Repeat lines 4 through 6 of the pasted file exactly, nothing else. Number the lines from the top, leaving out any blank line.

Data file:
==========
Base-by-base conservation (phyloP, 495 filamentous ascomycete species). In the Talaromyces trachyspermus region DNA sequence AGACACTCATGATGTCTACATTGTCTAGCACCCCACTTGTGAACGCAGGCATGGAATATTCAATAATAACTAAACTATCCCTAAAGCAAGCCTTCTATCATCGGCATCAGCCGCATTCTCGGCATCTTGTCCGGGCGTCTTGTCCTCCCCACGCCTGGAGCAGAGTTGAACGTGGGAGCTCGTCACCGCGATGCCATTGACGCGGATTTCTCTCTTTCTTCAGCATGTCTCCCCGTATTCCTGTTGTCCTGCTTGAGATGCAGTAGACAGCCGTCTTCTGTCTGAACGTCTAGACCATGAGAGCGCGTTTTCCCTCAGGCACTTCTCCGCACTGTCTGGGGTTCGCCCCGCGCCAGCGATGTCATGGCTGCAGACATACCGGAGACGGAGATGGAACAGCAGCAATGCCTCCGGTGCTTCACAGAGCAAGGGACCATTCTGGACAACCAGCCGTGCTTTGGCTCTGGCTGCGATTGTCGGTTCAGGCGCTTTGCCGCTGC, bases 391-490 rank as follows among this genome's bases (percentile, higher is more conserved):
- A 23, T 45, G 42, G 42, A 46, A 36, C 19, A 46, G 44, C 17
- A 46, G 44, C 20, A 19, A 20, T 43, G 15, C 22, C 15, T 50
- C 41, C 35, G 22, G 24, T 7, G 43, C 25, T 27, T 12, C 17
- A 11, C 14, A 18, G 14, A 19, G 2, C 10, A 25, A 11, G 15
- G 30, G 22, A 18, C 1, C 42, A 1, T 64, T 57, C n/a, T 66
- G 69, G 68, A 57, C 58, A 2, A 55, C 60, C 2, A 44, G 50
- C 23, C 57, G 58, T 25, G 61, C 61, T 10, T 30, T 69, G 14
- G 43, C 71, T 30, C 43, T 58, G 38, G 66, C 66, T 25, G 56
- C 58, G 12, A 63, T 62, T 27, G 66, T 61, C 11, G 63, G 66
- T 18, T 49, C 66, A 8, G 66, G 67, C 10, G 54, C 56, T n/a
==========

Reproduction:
- C 41, C 35, G 22, G 24, T 7, G 43, C 25, T 27, T 12, C 17
- A 11, C 14, A 18, G 14, A 19, G 2, C 10, A 25, A 11, G 15
- G 30, G 22, A 18, C 1, C 42, A 1, T 64, T 57, C n/a, T 66